Wizard theory: Merlin was no magician but he made an army vanish

Jonathan Thompson
Sunday 18 July 2004 00:00 BST

Merlin, the most famous fictional wizard of them all, was actually a 6th-century warrior king living in northern England, according to a new biography.

The book, to be published tomorrow, will claim that while King Arthur and Camelot almost certainly never existed, Merlin was a real historical figure - a leader of the Picts who fought off an invading Irish horde almost a century after the accepted "Arthurian" period.

The author, John Matthews, who has spent 30 years researching and writing on the subject, used a number of ancient Celtic poems and cryptic Dark Age sources to uncover the true Merlin, or Myrddin, as he was known.

"In many ways, there is more evidence to support the notion that Merlin was a real character than there is for Arthur," said Mr Matthews. "The sources and references go back much further, as do the place names."

The publication of Merlin: Shaman, Prophet, Magician coincides with Hollywood's latest addition to the canon, the movie King Arthur, which opens next week starring Clive Owen as the king. It controversially insists that the great British - probably Cornish - leader was actually of Roman origin.

Mr Matthews, who acted as historical adviser on the movie, now believes Merlin, a significant tribal leader, fought at the historic Battle of Arderydd in 573 - a bloody fight between the native people of Y Gogledd, or the "old North" of Britain, and an invading Irish army.

"The sources tell us of this king or prince, Myrddin, who took part in the battle, and saw close family members die," said Mr Matthews. "This sight drove him mad, and afterwards he went to live alone in the forest."

Driven insane by the carnage at Arderydd, Merlin went on to become a shaman-like figure, roaming the Wood of Celyddon, in what is today's Scottish Borders, and talking to the wild animals. It was this later period in Merlin's life, documented in the poetry of the time, that gave root to later myths of him as a magician.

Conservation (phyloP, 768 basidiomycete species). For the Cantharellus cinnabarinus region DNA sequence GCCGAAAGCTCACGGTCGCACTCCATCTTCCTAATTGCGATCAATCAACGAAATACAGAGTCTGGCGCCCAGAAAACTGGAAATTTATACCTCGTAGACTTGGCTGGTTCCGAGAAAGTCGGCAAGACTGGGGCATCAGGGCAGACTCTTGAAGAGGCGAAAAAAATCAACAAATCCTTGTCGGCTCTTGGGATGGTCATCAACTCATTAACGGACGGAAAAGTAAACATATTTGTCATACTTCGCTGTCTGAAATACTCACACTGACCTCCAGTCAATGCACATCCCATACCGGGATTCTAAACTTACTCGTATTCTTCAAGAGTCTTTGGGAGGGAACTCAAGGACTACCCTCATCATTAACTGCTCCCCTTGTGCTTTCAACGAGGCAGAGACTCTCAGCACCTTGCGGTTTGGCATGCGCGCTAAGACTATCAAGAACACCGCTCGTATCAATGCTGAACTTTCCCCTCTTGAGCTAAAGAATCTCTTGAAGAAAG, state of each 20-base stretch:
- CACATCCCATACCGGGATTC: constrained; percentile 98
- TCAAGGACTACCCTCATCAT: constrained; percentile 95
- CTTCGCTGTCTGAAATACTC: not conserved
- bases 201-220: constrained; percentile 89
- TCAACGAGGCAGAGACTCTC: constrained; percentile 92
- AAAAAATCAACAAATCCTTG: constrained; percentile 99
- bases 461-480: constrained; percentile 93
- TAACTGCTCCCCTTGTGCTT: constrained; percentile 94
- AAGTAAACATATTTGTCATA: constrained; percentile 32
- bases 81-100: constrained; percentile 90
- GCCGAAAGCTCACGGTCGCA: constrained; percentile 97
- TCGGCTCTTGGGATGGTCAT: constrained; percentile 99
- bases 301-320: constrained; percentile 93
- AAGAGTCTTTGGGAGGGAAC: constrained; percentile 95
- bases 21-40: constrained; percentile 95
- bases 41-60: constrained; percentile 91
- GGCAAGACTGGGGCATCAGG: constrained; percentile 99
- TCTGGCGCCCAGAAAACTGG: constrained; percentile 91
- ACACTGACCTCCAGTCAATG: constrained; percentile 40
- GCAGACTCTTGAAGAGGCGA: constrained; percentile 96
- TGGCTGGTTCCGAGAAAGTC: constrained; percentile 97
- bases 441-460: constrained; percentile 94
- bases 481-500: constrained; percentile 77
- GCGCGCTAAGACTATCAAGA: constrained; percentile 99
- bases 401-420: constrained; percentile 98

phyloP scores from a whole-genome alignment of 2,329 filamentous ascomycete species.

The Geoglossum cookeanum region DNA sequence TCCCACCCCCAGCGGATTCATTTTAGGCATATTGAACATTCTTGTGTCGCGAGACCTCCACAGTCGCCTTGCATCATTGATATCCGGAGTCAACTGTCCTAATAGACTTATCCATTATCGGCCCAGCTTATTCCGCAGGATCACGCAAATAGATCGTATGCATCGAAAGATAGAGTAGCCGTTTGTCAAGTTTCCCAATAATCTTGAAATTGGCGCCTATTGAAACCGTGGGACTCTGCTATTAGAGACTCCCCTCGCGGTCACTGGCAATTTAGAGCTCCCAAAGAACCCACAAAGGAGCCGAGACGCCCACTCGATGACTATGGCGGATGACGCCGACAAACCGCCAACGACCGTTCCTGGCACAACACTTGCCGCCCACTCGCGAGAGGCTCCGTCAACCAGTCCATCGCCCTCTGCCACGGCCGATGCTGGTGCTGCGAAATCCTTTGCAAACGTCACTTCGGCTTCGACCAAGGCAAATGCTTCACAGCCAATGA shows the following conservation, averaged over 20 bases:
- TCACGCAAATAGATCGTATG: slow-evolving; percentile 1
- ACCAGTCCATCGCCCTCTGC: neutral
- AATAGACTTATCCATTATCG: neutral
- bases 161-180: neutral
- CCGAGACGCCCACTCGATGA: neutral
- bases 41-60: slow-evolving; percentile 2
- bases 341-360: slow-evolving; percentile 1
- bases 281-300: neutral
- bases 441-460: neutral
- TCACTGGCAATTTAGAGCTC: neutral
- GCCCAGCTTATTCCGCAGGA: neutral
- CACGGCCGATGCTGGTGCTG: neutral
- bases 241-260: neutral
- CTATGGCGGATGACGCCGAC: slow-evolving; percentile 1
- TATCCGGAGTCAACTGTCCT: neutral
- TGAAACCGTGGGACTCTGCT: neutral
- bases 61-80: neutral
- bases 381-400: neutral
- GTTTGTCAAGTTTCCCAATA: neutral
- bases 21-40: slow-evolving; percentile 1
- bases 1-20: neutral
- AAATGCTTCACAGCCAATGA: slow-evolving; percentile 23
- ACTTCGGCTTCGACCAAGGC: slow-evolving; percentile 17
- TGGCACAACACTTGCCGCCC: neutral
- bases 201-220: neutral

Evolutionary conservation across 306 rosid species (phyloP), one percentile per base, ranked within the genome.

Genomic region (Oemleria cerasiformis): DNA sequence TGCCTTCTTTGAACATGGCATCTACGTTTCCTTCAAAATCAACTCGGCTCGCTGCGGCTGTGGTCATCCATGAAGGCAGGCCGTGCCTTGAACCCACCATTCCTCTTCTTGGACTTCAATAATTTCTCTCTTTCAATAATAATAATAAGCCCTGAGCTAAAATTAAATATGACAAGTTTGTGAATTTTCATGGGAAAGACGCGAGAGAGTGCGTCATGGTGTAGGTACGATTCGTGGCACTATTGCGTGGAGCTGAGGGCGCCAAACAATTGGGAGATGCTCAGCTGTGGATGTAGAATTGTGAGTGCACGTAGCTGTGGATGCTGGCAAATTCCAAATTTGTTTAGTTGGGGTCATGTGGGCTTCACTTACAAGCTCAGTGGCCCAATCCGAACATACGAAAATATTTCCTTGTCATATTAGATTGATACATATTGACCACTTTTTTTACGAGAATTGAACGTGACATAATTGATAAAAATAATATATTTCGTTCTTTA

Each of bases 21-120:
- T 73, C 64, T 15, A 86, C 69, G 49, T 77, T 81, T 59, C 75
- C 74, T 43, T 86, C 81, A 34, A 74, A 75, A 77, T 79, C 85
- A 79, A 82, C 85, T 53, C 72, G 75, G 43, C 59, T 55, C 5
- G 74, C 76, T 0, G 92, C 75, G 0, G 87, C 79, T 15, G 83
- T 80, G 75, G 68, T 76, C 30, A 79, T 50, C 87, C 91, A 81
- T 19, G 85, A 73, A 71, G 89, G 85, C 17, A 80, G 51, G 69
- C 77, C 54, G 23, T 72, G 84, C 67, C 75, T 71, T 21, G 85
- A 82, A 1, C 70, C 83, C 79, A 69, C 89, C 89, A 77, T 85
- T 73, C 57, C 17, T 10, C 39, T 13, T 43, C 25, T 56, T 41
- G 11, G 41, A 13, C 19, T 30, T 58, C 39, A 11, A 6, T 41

"Potentially, what happened was that when storytellers started to put together the Arthurian sagas a few centuries later, they came across this character of Myrddin in Celtic poetry, and decided to add him in," said Mr Matthews. "From there, he gradually evolved into the magician we have come to recognise."

Another firm tradition - taken up by Geoffrey of Monmouth who did so much to foster the Arthurian myth - has Merlin as a Welshman, born in Carmarthen, which means "Myrddin's town". He is said to have been the child of a human mother and an incubus, or demon.

Myrddin's name changed to Merlin around five centuries after his death, as writers retold the stories in French and, it is claimed felt that Myrddin was too close to the coarse French merde.

In the Jerry Bruckheimer blockbuster King Arthur, Merlin is presented as much closer to his true roots. Played by Stephen Dillane, he appears as a warlike Pict, living on the Scottish border. "Merlin is almost a guerrilla leader in the film," said Mr Matthews. "He did live in the Border region, which was Pictish territory, and it is reasonable to suppose that if the Picts had a leader at this time, it could very well have been Merlin."

Steve Blake, director of the Centre for Arthurian Studies in Bangor, said: "Beneath the romance and beneath the legends, there was almost certainly a Myrddin.

"As Merlin, he has evolved into possibly the greatest magical figure the world has ever seen, when the fact is he was probably nothing of the sort. It's about time somebody had a really good look at the figures from our legendary stories."

And Geoffrey Ashe, author of Mythology of the British Isles and King Arthur's Avalon, said: "There are lots of stories, but you can get back to a real Merlin in the 6th century, and he is the most plausible one. It is quite possible that he was a warrior - all chiefs and nobles at that time were expected to be fighting men.

"In the Middle Ages, Merlin was taken very seriously. Continental writers took him up even before they took up the tale of Arthur."

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